Our 300 new pullets arrived yesterday. That makes a total of 540 chickens for us. The pullets are 16 weeks old and will begin laying small eggs in about a month. By high summer, we will be collecting more than 3000 eggs a week. That’s 250 dozen, plus.
Should be interesting.
The delivery came a week early (of course), with a few days warning. So Roy has been working like mad to get the three new coops built and the fencing up. When the girls arrived at 10 am yesterday, we took them directly out of their travel crates and put them right in the coops to get them used to their new homes.
After setting up the farm stand this morning (above) and eating my breakfast (Green Island Farm eggs of course!), I went down to watch Roy let the girls out into their lovely grassy field.
But the girls were not in a hurry. We watched and waited a bit, then went back to work. It took the first birds until 2 pm to get up the courage to go out (even though they could see their big sisters in the pen right next to theirs.) And even then, one entire coop stayed put for another hour. It was the funniest thing watching them all standing in the doorways. Which ones would come out first? All I could think of was the “The Price is Right.” Would it be Door #1, Door #2, or Door #3? Well, the group behind Door #1 were definitely the brave ones, out and about first. (Top photo.) Group 3 (bottom photo) followed, while Group 2 (middle photo) must have had something pretty interesting going on in the coop, because they didn’t budge for quite a while.
It’s a beautiful day for the girls to be settling into their new digs. Let’s just hope they don’t get too adventuresome too quickly. Their big sisters found an opening in their fence yesterday, and about 60 of them went strolling down the Land Bank path right about the time the pullets were arriving. (At least there weren’t as many escapees as last time.)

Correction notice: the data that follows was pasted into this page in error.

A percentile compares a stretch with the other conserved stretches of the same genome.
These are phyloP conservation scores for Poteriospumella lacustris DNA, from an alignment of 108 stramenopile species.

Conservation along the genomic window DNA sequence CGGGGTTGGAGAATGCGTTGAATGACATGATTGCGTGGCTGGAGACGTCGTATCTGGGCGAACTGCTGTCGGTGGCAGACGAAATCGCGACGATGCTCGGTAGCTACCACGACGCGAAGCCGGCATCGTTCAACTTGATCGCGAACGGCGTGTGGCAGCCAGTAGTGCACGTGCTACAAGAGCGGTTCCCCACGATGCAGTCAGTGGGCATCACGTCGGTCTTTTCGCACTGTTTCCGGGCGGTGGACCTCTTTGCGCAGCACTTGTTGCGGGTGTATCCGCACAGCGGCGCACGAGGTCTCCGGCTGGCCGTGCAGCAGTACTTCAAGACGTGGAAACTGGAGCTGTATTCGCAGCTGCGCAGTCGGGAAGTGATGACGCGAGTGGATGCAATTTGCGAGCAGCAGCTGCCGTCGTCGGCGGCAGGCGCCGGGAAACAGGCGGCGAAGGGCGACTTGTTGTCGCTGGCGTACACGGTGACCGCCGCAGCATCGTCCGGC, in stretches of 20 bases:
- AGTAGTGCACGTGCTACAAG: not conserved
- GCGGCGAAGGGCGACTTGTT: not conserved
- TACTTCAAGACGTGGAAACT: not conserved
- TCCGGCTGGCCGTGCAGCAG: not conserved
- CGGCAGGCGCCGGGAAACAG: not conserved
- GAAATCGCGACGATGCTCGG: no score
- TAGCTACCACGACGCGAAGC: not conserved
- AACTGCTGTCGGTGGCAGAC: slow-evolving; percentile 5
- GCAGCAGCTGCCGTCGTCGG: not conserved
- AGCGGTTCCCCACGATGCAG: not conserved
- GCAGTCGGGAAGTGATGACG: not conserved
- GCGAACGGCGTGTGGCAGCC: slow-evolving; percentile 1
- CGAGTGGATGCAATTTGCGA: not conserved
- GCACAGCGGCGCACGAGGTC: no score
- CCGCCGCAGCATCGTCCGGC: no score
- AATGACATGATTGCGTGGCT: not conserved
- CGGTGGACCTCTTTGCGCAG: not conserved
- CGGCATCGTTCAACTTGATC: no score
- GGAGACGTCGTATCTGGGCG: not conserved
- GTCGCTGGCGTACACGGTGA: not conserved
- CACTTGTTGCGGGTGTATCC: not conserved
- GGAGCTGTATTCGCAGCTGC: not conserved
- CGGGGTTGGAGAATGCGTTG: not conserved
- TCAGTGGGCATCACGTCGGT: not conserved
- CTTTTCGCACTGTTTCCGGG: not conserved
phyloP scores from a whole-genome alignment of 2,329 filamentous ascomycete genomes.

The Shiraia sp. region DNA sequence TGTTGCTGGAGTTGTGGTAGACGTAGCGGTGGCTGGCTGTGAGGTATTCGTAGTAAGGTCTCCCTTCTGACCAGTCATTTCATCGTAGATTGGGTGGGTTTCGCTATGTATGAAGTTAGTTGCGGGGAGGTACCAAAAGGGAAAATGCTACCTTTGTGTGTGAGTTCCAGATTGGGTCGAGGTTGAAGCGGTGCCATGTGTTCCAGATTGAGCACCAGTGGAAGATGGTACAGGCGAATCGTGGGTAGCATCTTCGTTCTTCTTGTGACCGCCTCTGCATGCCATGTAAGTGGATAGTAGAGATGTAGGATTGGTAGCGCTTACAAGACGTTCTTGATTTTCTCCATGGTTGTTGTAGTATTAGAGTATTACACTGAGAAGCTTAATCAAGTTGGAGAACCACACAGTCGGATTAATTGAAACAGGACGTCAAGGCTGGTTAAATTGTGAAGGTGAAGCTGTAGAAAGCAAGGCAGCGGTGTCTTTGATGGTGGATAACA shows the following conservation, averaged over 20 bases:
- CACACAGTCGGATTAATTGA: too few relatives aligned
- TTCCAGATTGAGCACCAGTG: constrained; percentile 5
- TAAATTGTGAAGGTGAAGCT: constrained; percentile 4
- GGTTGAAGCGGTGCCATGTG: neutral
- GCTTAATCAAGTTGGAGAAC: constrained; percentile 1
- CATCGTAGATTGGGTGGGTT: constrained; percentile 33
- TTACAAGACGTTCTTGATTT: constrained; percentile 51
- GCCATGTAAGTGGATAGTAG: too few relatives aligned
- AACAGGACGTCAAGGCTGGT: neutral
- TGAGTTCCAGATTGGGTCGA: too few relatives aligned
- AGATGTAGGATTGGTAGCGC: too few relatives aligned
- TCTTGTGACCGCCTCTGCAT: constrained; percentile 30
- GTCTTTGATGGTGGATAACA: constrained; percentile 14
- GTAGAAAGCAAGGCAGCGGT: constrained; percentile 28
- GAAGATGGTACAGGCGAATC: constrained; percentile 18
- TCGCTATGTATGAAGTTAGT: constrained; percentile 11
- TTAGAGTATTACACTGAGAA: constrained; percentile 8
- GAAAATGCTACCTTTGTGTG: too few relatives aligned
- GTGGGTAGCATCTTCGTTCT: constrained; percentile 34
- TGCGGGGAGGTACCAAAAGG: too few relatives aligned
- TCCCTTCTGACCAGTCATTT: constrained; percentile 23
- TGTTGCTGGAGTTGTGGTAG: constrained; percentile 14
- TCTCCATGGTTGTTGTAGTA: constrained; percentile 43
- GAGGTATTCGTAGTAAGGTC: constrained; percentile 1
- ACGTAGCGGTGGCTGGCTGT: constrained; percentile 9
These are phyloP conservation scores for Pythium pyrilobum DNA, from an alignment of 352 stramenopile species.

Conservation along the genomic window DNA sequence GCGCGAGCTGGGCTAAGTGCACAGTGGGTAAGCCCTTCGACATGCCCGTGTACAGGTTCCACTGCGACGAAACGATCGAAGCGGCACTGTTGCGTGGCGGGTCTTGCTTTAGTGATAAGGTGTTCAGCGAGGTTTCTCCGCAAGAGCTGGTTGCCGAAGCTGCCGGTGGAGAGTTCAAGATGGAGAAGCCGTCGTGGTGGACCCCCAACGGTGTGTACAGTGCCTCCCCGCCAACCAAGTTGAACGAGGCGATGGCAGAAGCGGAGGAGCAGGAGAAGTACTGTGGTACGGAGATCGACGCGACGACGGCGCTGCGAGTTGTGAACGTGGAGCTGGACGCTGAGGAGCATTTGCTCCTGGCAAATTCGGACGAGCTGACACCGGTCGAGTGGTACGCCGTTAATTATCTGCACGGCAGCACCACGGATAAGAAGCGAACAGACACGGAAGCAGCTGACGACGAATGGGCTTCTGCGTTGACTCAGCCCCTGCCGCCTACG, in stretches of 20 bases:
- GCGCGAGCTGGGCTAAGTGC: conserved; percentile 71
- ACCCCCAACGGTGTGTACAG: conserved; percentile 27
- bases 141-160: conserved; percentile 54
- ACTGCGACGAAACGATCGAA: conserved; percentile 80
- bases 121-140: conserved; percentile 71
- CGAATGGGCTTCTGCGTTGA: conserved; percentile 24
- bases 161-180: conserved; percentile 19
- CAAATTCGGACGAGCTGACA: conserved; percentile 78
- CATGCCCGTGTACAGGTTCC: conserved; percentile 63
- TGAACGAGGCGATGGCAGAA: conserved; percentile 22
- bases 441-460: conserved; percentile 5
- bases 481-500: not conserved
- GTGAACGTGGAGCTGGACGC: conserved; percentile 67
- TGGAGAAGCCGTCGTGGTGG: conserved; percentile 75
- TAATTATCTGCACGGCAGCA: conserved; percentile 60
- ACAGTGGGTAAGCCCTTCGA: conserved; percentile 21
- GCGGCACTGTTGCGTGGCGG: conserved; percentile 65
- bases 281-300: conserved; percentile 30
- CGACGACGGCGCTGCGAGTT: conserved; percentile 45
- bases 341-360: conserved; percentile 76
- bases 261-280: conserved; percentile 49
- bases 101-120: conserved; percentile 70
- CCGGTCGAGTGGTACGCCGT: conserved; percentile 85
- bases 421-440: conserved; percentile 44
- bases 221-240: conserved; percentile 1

And fortunately the pullets don’t have to worry about being the new kids on the block for too long. Our 25 baby Aracauna chicks are due to arrive at the post office on Monday. Yes, you heard that right. But they won’t start laying (blue) eggs until September, so that’s two dozen we won’t have to think about for a while!
4 thoughts on “Will it be Door #1, Door #2, or Door #3? Only the Hens Know”
Susie, you have a market for 250 dozen a week? Are you supplying all the Vineyard???? Certainly wish we could take some off of your hands. Will much of your time be spent collecting/packaging/marketing eggs? I have no clue…
Kathy and I are thinking the same thing. “Are you supplying the whole Vineyard?” But it’s a beautiful beginning.
Hi Kathy and David,
Well there are 18,000 people year round on MV, so if you think about it, 250 isn’t so much…big demand for local eggs out here and we sell through the grocery store as well..but yes, the time factor (washing, packinng, etc.) has all been built into our business plan, though as you know what’s on paper and what actually happens…well, it’s all very interesting!
Susie, wow! that is a lot of chickens, not to mention all the eggs to collect in the future.
Sounds like a wonderful life, wish your Uncle Val and I were able to visit your stand.
Looking forward to visiting Lewes in 2 weeks and walking in the Park and on the beach.
Have a great Summer…Love Annie
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